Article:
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Research Project: Innovations that Improve the Efficiency and Effectiveness of Managing and Preserving Ex Situ Plant Germplasm Collections

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Title: Cryopreservation of apple (Malus spp.): development, progress and future prospects

Author
item Wang, Min-rui - NORTHWEST AGRICULTURE AND FORESTRY UNIVERSITY
item Chen, Long - NORTHWEST AGRICULTURE AND FORESTRY UNIVERSITY
item Liu, Jing - NORTHWEST AGRICULTURE AND FORESTRY UNIVERSITY
item Teixeira Da Silva, Jamie - RETIRED NON ARS EMPLOYEE
item Volk, Gayle
item Wang, Qiao-chun - NORTHWEST AGRICULTURE AND FORESTRY UNIVERSITY

Submitted to: Plant Cell Reports
Publication Type: Peer Reviewed Journal
Publication Acceptance Date: 1/2/2018
Publication Date: 1/11/2018
Citation: Wang, M., Chen, L., Liu, J., Teixeira Da Silva, J.A., Volk, G.M., Wang, Q. 2018. Cryopreservation of apple (Malus spp.): development, progress and future prospects. Plant Cell Reports. 37(5):689-709. https://doi.org/10.1007/s00299-018-2249-x.
DOI: https://doi.org/10.1007/s00299-018-2249-x

Interpretive Summary: Apple (Malus sp.) is one of the most economically important temperate fruit crops. Wild Malus genetic resources and existing cultivars provide valuable genes for breeding new elite cultivars and rootstocks through traditional and biotechnological breeding programs. Over the last three decades, great progress has been made in apple cryobiology, making Malus one of the most extensively studied plant genera with respect to cryopreservation. Explants such as pollen, seeds, in vivo dormant buds and in vitro shoot tips have all been successfully cryopreserved, and large Malus cryo-banks have been established. Cryotherapy has been used to for apple virus eradication, to obtain virus-free plants. This review provides updated and comprehensive information on the development and progress of apple cryopreservation and cryotherapy. This review recognizes that the USDA-ARS National Laboratory for Genetic Resources Preservation maintains the largest Malus cryobank, with much of the National Plant Germplasm System vegetatively propagated Malus collection conserved as dormant buds in the vapor phase of liquid nitrogen. Future research will reveal new applications and uses for apple cryopreservation and cryotherapy.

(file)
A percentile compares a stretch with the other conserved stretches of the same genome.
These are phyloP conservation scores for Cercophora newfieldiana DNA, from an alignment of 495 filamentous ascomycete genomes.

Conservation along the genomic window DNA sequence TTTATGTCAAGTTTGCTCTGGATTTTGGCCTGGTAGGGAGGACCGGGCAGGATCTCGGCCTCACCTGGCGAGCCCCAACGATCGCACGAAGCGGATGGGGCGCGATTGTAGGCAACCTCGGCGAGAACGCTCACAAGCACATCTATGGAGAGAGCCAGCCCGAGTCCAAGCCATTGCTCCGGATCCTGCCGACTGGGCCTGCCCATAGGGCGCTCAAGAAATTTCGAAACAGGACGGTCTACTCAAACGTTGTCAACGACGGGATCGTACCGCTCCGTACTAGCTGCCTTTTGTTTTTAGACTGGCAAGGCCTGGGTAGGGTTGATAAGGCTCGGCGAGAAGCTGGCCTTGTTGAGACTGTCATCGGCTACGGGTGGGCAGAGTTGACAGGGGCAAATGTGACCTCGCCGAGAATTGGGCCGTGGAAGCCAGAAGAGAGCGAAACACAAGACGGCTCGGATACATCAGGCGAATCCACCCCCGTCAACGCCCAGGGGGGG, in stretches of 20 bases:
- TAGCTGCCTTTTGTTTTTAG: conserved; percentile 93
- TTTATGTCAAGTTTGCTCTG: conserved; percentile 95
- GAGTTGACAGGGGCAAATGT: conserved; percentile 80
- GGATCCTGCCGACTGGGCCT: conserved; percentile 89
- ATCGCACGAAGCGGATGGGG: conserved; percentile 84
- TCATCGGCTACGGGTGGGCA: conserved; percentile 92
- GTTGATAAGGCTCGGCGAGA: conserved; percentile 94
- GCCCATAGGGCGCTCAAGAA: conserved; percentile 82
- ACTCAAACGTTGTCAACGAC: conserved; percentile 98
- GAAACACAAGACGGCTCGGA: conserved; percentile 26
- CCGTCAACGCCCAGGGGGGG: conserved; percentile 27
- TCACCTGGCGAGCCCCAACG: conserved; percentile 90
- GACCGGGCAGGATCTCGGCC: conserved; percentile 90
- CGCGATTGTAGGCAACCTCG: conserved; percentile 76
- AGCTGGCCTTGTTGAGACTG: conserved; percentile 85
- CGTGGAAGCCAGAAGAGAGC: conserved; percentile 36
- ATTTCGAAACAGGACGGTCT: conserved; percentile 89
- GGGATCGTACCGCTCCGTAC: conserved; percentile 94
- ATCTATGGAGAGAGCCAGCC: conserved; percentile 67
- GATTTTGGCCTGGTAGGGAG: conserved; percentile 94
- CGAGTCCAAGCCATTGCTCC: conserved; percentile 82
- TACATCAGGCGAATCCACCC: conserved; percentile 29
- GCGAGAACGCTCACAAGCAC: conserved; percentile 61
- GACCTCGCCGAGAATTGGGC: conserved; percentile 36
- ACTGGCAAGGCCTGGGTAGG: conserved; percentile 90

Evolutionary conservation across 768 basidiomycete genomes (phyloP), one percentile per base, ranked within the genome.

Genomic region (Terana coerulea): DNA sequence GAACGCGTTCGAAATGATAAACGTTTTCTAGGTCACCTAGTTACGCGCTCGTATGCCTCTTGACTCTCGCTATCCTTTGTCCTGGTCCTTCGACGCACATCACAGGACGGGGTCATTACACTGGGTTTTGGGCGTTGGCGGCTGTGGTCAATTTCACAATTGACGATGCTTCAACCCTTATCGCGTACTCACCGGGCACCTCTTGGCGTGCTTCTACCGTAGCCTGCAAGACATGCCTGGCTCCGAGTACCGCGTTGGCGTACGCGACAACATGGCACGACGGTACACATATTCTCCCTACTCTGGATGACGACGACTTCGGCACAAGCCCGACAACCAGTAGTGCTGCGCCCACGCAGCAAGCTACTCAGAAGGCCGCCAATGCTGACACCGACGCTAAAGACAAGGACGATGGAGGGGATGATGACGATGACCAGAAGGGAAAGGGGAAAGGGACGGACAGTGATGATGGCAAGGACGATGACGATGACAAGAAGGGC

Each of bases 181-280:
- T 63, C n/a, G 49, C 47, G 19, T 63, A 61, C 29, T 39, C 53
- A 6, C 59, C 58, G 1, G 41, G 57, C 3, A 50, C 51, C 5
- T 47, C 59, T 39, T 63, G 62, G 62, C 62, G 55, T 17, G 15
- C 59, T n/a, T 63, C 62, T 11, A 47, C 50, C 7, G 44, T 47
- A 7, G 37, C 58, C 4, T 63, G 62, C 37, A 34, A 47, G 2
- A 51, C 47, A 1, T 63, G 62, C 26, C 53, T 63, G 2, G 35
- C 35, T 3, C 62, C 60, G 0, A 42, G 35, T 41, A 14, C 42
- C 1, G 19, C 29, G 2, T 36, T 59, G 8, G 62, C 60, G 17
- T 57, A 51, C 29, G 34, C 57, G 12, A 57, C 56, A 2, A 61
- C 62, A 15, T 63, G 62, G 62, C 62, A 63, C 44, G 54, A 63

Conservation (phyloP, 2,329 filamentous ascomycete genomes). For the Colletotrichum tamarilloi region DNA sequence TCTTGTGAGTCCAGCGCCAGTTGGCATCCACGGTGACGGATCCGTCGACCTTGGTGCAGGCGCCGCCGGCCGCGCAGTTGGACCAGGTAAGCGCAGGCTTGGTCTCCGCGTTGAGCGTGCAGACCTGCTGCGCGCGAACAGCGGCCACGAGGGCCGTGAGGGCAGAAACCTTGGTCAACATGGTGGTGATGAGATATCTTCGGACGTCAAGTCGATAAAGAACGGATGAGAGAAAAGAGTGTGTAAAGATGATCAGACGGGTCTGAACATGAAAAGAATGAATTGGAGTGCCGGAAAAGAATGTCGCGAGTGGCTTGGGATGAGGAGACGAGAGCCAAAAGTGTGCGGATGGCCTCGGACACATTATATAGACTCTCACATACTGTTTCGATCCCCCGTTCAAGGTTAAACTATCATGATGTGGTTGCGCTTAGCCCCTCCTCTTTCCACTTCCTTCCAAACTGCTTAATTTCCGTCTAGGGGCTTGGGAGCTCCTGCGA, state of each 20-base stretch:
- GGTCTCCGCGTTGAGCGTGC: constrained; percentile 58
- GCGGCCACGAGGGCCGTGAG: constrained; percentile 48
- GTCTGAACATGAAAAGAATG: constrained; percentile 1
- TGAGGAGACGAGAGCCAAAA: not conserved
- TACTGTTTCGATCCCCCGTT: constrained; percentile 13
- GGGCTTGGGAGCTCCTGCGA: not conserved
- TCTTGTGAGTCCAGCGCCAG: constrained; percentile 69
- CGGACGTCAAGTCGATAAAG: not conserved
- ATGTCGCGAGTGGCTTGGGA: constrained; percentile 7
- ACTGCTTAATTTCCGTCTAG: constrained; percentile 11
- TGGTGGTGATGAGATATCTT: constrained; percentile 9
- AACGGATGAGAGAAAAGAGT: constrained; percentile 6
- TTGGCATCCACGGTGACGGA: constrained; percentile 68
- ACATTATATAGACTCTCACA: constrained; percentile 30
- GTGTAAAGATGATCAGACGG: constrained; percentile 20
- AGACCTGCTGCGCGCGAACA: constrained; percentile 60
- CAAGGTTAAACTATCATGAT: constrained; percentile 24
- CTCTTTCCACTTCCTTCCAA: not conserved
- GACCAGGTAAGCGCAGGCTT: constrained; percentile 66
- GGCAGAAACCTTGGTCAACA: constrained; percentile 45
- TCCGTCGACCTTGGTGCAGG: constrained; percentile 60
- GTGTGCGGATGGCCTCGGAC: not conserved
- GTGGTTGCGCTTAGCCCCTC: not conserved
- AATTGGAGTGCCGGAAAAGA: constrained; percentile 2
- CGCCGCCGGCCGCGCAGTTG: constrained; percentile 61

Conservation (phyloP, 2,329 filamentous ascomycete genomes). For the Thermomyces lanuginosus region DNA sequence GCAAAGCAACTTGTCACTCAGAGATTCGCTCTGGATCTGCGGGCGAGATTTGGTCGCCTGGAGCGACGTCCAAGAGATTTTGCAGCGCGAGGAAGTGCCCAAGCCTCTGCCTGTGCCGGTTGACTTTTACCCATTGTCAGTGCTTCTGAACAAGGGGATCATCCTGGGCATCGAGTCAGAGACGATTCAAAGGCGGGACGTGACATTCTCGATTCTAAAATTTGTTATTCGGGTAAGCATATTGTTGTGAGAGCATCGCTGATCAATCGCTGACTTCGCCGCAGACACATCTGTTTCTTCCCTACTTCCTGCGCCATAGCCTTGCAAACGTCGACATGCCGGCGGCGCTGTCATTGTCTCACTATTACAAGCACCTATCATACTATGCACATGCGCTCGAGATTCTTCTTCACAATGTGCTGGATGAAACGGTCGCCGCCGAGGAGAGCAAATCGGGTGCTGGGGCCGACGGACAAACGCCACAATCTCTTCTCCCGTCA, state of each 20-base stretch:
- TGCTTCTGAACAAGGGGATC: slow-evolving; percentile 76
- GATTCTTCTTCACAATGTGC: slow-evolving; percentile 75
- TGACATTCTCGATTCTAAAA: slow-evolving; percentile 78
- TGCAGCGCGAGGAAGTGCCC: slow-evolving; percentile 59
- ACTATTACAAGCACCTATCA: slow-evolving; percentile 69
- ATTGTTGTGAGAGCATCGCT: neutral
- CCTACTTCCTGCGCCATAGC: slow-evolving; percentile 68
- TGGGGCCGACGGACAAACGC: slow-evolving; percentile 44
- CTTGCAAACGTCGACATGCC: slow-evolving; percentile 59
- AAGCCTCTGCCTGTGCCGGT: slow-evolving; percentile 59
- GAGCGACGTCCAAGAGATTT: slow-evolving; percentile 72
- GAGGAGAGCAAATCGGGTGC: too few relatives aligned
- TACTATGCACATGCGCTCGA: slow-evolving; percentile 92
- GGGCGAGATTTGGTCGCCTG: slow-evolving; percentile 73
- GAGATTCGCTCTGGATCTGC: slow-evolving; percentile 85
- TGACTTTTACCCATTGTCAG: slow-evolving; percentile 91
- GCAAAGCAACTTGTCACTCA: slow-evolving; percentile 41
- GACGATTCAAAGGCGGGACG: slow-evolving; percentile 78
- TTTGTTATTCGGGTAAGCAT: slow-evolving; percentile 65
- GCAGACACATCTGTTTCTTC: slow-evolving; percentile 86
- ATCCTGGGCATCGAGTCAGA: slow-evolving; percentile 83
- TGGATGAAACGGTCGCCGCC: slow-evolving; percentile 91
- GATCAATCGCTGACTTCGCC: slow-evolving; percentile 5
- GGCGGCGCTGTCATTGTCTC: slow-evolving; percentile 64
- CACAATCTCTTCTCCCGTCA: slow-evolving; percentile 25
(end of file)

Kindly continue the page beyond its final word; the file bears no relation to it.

Technical Abstract: Apple (Malus sp.) is one of the most economically important temperate fruit crops. Wild Malus genetic resources and existing cultivars provide valuable genes for breeding new elite cultivars and rootstocks through traditional and biotechnological breeding programs. Over the last three decades, great progress has been made in apple cryobiology, making Malus one of the most extensively studied plant genera with respect to cryopreservation. Explants such as pollen, seeds, in vivo dormant buds and in vitro shoot tips have all been successfully cryopreserved, and large Malus cryobanks have been established. Cryotherapy has been used for virus eradication, to obtain virus-free apple plants. This review provides updated and comprehensive information on the development and progress of apple cryopreservation and cryotherapy. Future research will reveal new applications and uses for apple cryopreservation and cryotherapy.